Sad as it is to report, Crazy Taxi just isn't very much fun anymore. Though they were once shining examples of over-the-top, wacky-as-heck arcade driving games, the original and its sequels have not been treated kindly by the years, a fact highlighted by Crazy Taxi: Fare Wars for the PSP. This release includes Dreamcast ports of both Crazy Taxi and its follow-up, Crazy Taxi 2, then tosses in a bit of ad-hoc multiplayer, and calls it a day. What it doesn't do is adjust the game in any way, shape, or form for modern times. The shallowness of the gameplay is likely to turn off anyone who isn't intensely nostalgic for all things Crazy Taxi. And even those folk will likely take umbrage with the sluggish gameplay and dodgy controls in this version.
Any card-carrying Sega fan already knows what to expect from these two games, but for the uninitiated, a brief synopsis. In both games, your goal is to take control of one of four different cabbies and drive around the city lickety-split, picking up customers and getting them to their desired location. That might not sound like much of a concept, but the thing that made the games so much fun back in the day was the jaunty, kooky nature of the gameplay, where driving like a maniac to fly over hills and narrowly avoid head-on collisions actually made your passengers happier and increased your score. Cars bounce off one another like they're made of rubber, and insane drifts take the place of proper steering. Likewise, big jumps litter every city block, and in Crazy Taxi 2, you can even use supercharged hydraulics to leap over any oncoming traffic. The game also imposed some rather stiff time limits for each passenger, lending to the immediacy and frantic pacing of it all.
For their time, these games were plenty of fun, but they don't really stand up especially well when you put them up against other arcade driving games. Part of the problem is that the core gameplay just isn't fun for more than very short bursts. Racing around the city and picking up passengers is amusing for a bit, but there's really nothing else to the main game. You either do it in arcade mode, where you get a very short amount of time and only earn time boosts from picking up more passengers, or you set specific minute limits for the game and play that way. Again, it's fun for a bit to race around and try to get as much cash as possible, but it's not something that will sustain your interest for long, especially when you take into account some of the frustrations of this specific release.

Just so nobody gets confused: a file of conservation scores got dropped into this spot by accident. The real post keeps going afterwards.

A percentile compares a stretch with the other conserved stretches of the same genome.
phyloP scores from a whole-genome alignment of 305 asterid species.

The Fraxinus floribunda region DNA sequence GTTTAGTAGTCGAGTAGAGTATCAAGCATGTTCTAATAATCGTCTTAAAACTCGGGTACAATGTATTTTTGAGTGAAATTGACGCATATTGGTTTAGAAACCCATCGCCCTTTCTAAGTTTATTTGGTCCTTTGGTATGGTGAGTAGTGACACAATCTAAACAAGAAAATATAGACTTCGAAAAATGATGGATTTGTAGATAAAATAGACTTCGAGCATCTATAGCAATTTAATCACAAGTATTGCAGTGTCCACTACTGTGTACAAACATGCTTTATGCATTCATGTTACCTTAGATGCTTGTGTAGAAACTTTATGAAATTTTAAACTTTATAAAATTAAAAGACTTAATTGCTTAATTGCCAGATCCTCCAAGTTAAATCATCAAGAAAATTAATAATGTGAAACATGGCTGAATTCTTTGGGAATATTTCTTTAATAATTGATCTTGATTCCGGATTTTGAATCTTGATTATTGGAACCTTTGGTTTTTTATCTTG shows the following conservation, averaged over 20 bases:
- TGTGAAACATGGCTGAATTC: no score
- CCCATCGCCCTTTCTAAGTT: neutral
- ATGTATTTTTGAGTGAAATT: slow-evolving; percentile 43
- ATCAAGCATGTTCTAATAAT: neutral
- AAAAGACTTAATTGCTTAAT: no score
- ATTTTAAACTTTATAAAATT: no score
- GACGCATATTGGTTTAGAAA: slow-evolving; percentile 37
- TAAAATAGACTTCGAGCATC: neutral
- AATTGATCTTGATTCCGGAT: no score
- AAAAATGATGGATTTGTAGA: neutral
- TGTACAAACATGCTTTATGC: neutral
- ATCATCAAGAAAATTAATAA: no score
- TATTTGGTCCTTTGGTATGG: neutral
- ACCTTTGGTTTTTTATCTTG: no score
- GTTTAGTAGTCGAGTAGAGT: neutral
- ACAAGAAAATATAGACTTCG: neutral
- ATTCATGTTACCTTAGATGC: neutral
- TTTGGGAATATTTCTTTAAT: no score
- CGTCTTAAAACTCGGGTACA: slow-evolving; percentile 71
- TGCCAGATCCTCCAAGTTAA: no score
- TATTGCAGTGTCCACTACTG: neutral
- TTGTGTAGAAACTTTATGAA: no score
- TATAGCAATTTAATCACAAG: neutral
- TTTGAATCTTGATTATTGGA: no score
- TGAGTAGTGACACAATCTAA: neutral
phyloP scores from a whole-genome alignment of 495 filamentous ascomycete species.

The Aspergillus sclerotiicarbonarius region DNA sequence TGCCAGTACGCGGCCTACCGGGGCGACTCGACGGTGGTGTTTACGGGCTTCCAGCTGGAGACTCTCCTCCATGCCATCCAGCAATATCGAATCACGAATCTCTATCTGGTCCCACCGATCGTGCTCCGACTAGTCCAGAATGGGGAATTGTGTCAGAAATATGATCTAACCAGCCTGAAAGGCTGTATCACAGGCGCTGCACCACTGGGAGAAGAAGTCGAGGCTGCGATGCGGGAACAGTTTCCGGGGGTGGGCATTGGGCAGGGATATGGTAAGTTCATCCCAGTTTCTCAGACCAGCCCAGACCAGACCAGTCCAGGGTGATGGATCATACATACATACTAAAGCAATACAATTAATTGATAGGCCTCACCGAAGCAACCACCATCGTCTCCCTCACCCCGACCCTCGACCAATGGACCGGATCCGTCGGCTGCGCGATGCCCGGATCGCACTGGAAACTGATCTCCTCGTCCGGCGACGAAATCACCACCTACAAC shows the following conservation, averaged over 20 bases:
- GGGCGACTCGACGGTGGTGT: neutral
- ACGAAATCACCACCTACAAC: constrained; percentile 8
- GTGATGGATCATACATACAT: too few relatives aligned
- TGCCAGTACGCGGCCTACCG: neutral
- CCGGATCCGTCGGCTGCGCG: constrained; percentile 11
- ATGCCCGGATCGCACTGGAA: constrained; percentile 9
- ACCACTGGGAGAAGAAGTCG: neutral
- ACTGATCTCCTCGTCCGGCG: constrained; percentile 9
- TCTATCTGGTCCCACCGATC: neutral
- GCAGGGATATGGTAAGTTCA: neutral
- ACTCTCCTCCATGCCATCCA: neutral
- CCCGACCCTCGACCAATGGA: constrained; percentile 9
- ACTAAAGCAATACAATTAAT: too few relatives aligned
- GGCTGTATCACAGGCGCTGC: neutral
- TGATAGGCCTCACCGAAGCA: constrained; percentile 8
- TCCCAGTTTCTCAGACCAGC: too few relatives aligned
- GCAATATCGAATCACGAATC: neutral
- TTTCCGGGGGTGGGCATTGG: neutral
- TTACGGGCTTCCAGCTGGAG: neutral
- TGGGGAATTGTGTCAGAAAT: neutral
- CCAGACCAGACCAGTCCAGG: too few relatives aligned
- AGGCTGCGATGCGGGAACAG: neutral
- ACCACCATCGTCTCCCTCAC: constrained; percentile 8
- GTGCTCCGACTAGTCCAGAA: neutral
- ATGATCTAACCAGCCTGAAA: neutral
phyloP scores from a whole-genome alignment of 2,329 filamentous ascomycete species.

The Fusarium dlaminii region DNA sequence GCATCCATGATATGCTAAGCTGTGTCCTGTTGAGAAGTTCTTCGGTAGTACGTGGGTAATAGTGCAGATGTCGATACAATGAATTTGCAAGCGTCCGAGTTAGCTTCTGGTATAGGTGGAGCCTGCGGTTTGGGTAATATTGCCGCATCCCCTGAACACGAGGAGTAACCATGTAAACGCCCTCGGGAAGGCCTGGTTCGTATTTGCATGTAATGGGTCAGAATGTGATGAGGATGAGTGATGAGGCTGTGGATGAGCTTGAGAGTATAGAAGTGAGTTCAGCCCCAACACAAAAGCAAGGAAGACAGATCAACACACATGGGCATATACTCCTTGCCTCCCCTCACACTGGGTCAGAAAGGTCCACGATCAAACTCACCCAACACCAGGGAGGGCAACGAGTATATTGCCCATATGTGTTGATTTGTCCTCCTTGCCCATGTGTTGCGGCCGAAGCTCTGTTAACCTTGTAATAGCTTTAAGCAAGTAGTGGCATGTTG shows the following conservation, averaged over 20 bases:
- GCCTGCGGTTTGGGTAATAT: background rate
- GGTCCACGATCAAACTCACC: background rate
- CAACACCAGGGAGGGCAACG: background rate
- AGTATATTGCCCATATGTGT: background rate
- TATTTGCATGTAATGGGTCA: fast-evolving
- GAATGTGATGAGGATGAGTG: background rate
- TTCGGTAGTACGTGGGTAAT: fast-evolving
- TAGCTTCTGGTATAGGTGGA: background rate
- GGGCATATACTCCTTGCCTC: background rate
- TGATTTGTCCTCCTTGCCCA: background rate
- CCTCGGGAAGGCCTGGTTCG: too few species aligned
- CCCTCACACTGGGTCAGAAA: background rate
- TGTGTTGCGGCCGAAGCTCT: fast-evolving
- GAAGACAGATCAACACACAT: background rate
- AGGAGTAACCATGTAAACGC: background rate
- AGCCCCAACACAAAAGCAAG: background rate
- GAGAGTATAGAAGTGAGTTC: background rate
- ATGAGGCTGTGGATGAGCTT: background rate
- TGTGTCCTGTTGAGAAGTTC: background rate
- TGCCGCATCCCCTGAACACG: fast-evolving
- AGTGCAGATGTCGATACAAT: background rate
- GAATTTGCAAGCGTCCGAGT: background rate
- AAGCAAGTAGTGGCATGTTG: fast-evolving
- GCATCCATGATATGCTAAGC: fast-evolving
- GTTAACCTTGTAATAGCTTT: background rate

By and large, Fare Wars offers up solid ports of Crazy Taxi and Crazy Taxi 2, but there are some caveats. Crazy Taxi 2 always had worse handling than the original game, due largely to its overreliance on drifting, but in Fare Wars, neither game controls well at all. Drifting is a pain, and the turning radius on your cab seems decidedly lacking. Furthermore, there are times when you'll simply be driving along, and you start to turn in one direction, but then feel like your car is getting sucked in the opposing direction. It's tough to say if this is specifically a control quirk, or something else, as it always seems like you're getting sucked toward another car or piece of the scenery. This issue makes keeping a good handle on your car a severe pain when rounding tight corners or trying to veer away from oncoming traffic.
Another issue is that the sense of speed just isn't there in either game, but especially in Crazy Taxi 2. It's not just the frame rate, either--the games themselves are running markedly slower than the Dreamcast originals. You can tell because the timer clocks are counting down slower than real time. Otherwise, there aren't many differences between this version and the originals. Graphics and audio are pretty much identical, save for a few changes to the pop-punk soundtracks. Still, that slowness is a real killer.
If you get bored with the main game, there are some minigames and multiplayer modes to mess with. The minigames are the same ones from the original games, so you'll find yourself popping balloons with your car, doing big jumps for distance ratings, driving around narrow, rail-less courses while trying to avoid falling off the edge, and the like. Each of these games is at least mildly amusing, though a few of them are a touch on the overly difficult side. Multiplayer consists of some crummy single-system trade-off modes (time trials, and such), and ad-hoc play, where you and a friend can basically compete for fares. The one neat twist is that you can track down your opponent and ram to your heart's content, which sometimes causes his or her passenger to be lost. Otherwise, it's pretty much just the main game with a competing cabbie, which is actually more interesting than playing the main game alone. Too bad it's only for two players, and that it's not online.
Even though you can't call Crazy Taxi or Crazy Taxi 2 great games anymore, these games could still have made for a decent little handheld release if it weren't for Fare Wars' sluggishness and control issues. Fiends for Sega-brand nostalgia might still be able to take away a bit of enjoyment from simply being able to play Crazy Taxi and Crazy Taxi 2 on the go. Anybody who experiences the series for the first time playing Fare Wars will probably just wonder why this series was so popular in the first place.